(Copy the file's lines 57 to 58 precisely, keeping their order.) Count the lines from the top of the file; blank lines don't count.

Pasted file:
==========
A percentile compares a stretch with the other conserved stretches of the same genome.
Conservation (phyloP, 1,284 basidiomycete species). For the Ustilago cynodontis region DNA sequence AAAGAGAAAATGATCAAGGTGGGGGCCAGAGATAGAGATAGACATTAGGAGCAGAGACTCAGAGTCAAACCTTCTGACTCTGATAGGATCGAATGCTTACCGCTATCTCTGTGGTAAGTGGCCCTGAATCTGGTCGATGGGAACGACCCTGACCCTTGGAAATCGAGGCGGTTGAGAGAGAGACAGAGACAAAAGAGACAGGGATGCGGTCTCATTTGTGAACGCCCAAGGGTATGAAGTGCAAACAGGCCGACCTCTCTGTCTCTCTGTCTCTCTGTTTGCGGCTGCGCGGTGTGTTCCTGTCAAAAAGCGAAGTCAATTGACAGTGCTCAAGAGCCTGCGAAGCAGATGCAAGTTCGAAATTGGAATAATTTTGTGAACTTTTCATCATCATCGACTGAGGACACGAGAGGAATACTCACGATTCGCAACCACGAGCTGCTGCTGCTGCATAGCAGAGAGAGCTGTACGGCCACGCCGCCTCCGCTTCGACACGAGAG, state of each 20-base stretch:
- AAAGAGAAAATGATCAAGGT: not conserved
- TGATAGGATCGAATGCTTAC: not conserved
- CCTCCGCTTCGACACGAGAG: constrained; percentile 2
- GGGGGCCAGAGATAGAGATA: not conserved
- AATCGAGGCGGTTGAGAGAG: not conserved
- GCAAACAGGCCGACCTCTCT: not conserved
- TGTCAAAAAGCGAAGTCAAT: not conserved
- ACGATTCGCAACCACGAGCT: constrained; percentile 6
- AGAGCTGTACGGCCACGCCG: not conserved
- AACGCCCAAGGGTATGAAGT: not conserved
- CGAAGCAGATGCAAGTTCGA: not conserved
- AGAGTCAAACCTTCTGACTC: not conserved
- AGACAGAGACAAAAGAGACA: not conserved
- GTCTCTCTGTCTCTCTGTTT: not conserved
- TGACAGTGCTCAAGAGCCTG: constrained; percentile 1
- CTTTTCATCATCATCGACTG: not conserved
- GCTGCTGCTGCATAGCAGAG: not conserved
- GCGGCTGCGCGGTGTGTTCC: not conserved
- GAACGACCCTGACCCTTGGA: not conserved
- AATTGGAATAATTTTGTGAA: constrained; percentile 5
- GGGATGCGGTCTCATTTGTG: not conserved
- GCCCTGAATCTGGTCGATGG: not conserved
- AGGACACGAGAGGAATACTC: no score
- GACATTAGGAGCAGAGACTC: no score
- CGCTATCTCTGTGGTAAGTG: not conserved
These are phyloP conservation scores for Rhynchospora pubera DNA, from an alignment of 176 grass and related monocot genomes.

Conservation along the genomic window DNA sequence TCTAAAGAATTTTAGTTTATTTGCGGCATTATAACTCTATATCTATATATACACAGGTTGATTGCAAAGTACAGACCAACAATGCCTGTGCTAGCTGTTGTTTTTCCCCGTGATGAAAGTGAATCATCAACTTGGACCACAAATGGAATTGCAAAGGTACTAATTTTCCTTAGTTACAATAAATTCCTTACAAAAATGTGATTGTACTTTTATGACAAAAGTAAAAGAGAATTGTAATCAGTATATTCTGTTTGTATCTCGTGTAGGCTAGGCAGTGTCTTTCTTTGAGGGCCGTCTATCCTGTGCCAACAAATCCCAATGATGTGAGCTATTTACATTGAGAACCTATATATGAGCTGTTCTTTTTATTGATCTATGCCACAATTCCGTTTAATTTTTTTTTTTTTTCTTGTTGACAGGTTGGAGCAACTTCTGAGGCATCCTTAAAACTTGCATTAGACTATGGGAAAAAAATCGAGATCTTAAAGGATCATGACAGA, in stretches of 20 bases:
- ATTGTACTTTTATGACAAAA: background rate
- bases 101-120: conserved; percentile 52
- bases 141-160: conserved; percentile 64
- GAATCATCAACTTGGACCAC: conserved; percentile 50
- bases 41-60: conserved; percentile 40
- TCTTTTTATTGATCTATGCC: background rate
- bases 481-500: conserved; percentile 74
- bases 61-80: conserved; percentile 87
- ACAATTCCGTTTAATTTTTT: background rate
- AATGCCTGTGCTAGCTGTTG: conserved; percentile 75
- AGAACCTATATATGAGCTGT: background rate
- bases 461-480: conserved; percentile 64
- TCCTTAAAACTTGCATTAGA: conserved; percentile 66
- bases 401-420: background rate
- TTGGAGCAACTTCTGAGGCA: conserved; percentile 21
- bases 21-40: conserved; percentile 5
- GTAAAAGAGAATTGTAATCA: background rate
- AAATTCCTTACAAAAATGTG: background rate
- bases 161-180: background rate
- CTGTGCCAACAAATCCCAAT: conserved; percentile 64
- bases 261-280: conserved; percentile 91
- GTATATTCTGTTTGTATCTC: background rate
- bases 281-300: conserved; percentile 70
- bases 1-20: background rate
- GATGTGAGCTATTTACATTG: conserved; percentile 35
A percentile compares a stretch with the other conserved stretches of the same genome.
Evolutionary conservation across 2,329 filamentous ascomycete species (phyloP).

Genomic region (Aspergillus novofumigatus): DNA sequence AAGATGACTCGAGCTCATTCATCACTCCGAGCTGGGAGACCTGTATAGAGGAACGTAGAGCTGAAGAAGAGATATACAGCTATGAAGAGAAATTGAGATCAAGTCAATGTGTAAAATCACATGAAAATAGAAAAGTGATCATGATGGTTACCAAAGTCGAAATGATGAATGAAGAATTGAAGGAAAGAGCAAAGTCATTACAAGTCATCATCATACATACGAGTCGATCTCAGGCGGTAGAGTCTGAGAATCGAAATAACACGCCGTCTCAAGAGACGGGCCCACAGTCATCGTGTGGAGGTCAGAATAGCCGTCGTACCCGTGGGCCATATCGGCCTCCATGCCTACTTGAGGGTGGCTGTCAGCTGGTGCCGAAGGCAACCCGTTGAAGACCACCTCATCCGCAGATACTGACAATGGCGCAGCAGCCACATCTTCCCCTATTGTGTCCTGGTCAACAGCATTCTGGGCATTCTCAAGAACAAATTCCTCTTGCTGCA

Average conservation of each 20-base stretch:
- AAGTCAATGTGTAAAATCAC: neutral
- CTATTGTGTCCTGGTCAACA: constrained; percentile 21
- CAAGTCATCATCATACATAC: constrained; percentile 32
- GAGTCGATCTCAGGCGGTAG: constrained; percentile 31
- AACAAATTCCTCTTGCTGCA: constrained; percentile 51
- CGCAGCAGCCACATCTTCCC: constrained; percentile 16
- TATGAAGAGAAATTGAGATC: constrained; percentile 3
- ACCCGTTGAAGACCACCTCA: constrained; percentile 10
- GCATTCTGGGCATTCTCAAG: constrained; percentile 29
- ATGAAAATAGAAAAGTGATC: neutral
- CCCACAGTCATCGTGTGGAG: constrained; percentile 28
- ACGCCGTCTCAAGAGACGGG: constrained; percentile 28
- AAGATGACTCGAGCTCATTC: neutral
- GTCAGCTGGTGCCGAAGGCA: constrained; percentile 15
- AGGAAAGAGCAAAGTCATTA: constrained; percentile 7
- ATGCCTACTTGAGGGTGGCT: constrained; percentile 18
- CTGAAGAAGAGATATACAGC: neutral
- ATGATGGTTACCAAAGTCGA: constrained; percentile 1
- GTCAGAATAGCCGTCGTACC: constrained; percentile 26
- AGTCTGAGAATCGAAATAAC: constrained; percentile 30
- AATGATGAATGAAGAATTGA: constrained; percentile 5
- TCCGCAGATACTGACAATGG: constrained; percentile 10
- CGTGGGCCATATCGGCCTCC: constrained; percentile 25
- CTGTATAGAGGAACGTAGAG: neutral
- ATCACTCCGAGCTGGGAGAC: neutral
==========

Genomic region (Aspergillus novofumigatus): DNA sequence AAGATGACTCGAGCTCATTCATCACTCCGAGCTGGGAGACCTGTATAGAGGAACGTAGAGCTGAAGAAGAGATATACAGCTATGAAGAGAAATTGAGATCAAGTCAATGTGTAAAATCACATGAAAATAGAAAAGTGATCATGATGGTTACCAAAGTCGAAATGATGAATGAAGAATTGAAGGAAAGAGCAAAGTCATTACAAGTCATCATCATACATACGAGTCGATCTCAGGCGGTAGAGTCTGAGAATCGAAATAACACGCCGTCTCAAGAGACGGGCCCACAGTCATCGTGTGGAGGTCAGAATAGCCGTCGTACCCGTGGGCCATATCGGCCTCCATGCCTACTTGAGGGTGGCTGTCAGCTGGTGCCGAAGGCAACCCGTTGAAGACCACCTCATCCGCAGATACTGACAATGGCGCAGCAGCCACATCTTCCCCTATTGTGTCCTGGTCAACAGCATTCTGGGCATTCTCAAGAACAAATTCCTCTTGCTGCA

Average conservation of each 20-base stretch: